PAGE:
By Bernard Hickey
The times they are 'a changin' in the world of interest rates and that could shift your view on fixing vs floating. So let's have a look at the factors at play and how to think about them.
Wholesale interest rates are rising and so are the fixed mortgage rates that are connected to them, albeit indirectly and with a lag.
The big news in recent months has come from a man far away with a beard, and he's not Father Christmas. US Federal Reserve Chairman Ben Bernanke began signalling in late May that the world's largest central bank would 'taper' down its current programme of Quantitative Easing or money printing to buy government bonds, possibly as soon as later this year. This surprised some in the markets who had been expecting the money printing support from the Fed to go on and on into the foreseeable future, given America's stubbornly high unemployment rate and equally stubbornly low inflation rate. These 'tapering' comments helped the US 10 year Treasury bond yield jump almost 1% to 2.6% in the last couple of months.
That bounce in longer term interest rates has spread around the world, given US Treasuries are seen as the base for all interest rates.
Also, closer to home, expectations about New Zealand's own economic growth rate have improved in the last couple of months. Economists are now expecting the Christchurch rebuild and the house price boom in Auckland will drive economic growth of between 3-4% over the next year or two. Financial markets are beginning to price in expectations the Reserve Bank of New Zealand will have to put up the Official Cash Rate (OCR) by around 0.75% over the next year to keep inflation within its 1-3% target band.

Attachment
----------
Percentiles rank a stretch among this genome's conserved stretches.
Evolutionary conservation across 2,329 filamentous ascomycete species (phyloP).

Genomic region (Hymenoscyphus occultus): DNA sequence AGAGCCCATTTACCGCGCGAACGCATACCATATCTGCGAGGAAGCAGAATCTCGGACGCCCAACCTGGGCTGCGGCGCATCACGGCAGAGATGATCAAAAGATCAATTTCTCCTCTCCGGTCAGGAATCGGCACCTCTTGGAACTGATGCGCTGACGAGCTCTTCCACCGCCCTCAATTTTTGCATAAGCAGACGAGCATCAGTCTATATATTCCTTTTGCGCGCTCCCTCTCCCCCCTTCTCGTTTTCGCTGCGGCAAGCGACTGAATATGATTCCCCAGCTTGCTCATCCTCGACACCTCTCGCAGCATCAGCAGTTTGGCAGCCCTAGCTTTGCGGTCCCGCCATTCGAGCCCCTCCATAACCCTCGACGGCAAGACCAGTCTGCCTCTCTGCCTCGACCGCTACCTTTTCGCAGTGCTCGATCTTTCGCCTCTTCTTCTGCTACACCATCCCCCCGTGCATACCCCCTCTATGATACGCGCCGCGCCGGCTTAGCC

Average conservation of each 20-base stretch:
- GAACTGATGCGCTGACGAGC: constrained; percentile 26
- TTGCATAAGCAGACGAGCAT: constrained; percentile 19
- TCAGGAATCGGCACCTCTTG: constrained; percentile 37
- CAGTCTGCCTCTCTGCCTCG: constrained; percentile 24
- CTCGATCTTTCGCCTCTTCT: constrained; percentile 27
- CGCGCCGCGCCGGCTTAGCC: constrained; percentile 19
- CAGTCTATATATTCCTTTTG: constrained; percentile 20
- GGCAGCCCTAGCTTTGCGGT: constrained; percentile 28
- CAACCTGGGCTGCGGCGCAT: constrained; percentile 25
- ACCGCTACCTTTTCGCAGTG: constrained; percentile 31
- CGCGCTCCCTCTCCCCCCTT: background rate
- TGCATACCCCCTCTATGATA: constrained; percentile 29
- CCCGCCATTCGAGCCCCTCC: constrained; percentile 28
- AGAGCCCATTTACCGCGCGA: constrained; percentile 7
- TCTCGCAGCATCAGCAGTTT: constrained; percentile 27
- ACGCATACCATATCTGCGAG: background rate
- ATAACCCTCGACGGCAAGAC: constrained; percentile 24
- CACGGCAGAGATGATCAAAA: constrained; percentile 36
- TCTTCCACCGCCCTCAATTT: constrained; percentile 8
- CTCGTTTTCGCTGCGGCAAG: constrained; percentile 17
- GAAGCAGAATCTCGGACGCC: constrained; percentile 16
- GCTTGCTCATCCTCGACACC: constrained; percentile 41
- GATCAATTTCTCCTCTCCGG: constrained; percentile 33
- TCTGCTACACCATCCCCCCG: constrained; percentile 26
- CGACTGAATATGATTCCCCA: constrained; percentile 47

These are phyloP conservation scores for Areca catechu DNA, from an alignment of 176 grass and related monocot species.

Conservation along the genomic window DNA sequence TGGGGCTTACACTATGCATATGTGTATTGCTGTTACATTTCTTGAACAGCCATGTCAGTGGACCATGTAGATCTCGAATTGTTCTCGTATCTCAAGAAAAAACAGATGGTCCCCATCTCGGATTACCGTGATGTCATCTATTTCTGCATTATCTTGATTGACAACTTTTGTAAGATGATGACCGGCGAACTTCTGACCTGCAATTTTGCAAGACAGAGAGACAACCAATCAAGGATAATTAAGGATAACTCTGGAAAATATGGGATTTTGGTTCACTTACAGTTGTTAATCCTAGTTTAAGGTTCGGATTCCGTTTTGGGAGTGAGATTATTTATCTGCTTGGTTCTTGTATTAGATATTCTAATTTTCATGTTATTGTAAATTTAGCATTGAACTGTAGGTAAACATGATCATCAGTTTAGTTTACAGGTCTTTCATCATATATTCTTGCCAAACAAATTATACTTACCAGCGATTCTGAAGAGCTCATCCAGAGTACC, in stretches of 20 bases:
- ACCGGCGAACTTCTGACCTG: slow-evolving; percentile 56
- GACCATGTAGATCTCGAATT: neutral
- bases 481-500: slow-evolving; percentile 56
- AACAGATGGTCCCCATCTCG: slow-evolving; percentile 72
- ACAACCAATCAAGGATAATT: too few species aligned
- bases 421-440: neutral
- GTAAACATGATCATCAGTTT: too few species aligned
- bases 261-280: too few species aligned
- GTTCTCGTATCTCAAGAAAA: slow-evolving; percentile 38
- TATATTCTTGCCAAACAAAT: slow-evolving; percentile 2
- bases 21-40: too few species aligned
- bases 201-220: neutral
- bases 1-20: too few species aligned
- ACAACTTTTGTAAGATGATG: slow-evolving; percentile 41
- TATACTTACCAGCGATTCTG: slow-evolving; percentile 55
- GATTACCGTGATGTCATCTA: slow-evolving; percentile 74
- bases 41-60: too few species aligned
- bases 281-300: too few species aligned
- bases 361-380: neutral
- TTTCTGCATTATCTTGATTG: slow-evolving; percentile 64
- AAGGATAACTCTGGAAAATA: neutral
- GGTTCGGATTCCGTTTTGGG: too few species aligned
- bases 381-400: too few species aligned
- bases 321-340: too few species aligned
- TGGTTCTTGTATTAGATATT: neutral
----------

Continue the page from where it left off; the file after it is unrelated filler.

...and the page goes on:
However, the Reserve Bank itself has said as recently as June 13 that it won't be increasing the OCR this year. It even forecast the 90 day bill rate would not start rising until the middle of 2014, which implies the OCR and therefore floating mortgage rates will stay on hold until then. That's because inflation appears dead and buried. It has actually been running below the 1% lower bound of the 1-3% target range for much of the last year, thanks largely to the very strong New Zealand dollar.
Economists are sitting between the Reserve Bank and the markets on the outlook for interest rates. Most expect the first hike will be in the March quarter of next year and then the OCR will rise from 2.5% to around 4.5% over the following year to 18 months. That would lift floating mortgage rates to around 7.5% by the middle of 2015.